A recently released study from Argonne National Laboratory shows that gasoline and diesel refined from Canadian oil sands have a higher carbon impact than fuels derived from conventional domestic crude sources.
The Energy Department today announced six projects that will receive up to $18 million in funding to reduce the modeled price of algae-based biofuels to less than $5 per gasoline gallon equivalent (gge) by 2019. This funding supports the development of a bioeconomy that can help create green jobs, spur innovation, improve the environment, and achieve national energy security.
Microvi Biotechnologies, a leading innovator of biocatalytic processes, together with the Advanced Biofuels Process Demonstration Unit (ABPDU) at Lawrence Berkeley National Laboratory (Berkeley Lab), has demonstrated a major breakthrough to biological ethanol production.
The U.S. Department of Energy, Office of Energy Efficiency and Renewable Energy’s Bioenergy Technologies Office has released a Request for Information (RFI) seeking stakeholder input on the following topics related to the use of advanced biofuel blends in small engines
The U.S. Department of Energy’s Office of Energy Efficiency and Renewable Energy announces its intent to issue, on behalf of the Bioenergy Technologies Office (BETO), a funding opportunity announcement (FOA) targeting innovative technologies and solutions to help advance bioenergy development.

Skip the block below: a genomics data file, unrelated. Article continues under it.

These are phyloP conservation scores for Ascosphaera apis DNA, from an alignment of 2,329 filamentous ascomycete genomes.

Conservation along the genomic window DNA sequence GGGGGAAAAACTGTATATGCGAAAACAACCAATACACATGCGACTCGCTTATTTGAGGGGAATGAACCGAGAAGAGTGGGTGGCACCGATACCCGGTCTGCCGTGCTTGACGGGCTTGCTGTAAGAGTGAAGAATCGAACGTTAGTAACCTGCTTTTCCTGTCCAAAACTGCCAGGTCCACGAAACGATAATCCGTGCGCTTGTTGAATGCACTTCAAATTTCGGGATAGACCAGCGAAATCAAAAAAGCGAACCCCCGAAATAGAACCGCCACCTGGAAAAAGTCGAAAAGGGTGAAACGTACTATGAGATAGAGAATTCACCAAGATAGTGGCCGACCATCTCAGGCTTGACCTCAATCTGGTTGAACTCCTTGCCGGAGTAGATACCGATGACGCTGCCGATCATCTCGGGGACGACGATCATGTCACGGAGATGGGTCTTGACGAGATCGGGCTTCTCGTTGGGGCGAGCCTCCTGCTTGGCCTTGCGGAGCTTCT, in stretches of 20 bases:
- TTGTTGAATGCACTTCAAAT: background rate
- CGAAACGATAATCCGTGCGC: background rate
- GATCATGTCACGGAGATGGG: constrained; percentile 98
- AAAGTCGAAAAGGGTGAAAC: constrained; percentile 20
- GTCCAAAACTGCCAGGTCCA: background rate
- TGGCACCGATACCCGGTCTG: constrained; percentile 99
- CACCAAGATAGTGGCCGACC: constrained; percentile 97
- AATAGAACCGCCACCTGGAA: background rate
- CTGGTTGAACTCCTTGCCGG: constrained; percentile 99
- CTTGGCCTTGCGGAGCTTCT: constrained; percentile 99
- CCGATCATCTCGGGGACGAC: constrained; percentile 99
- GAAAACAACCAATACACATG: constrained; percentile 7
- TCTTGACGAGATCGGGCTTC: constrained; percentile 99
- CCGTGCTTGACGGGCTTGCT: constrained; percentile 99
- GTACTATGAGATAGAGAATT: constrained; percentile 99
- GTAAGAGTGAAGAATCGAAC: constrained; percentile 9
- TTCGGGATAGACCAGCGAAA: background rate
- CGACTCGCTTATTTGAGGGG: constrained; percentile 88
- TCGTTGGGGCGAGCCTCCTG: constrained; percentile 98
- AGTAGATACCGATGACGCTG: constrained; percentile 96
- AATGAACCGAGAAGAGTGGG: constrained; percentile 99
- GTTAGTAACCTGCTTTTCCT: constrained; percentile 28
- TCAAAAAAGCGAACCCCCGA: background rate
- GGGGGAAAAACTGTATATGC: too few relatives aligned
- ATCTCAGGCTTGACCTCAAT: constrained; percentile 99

Bioenergy Technologies Office (BETO) Director Jonathan Male announced the winner and finalists of the 2015 BioenergizeME Infographic Challenge Pilot in a special webinar awards ceremony on June 3, 2015.
Battelle—a nonprofit research and development organization that operates many of the national laboratories—reached an Energy Department project milestone to demonstrate at least 1,000 hours of bio-oil hydrotreatment on a single catalyst charge. Typically, it takes many catalysts to convert a bio-oil intermediate into biofuel, making the conversion process expensive. Battelle’s new process substantially reduces the cost and risk of biofuel production and helps make the process more commercially viable.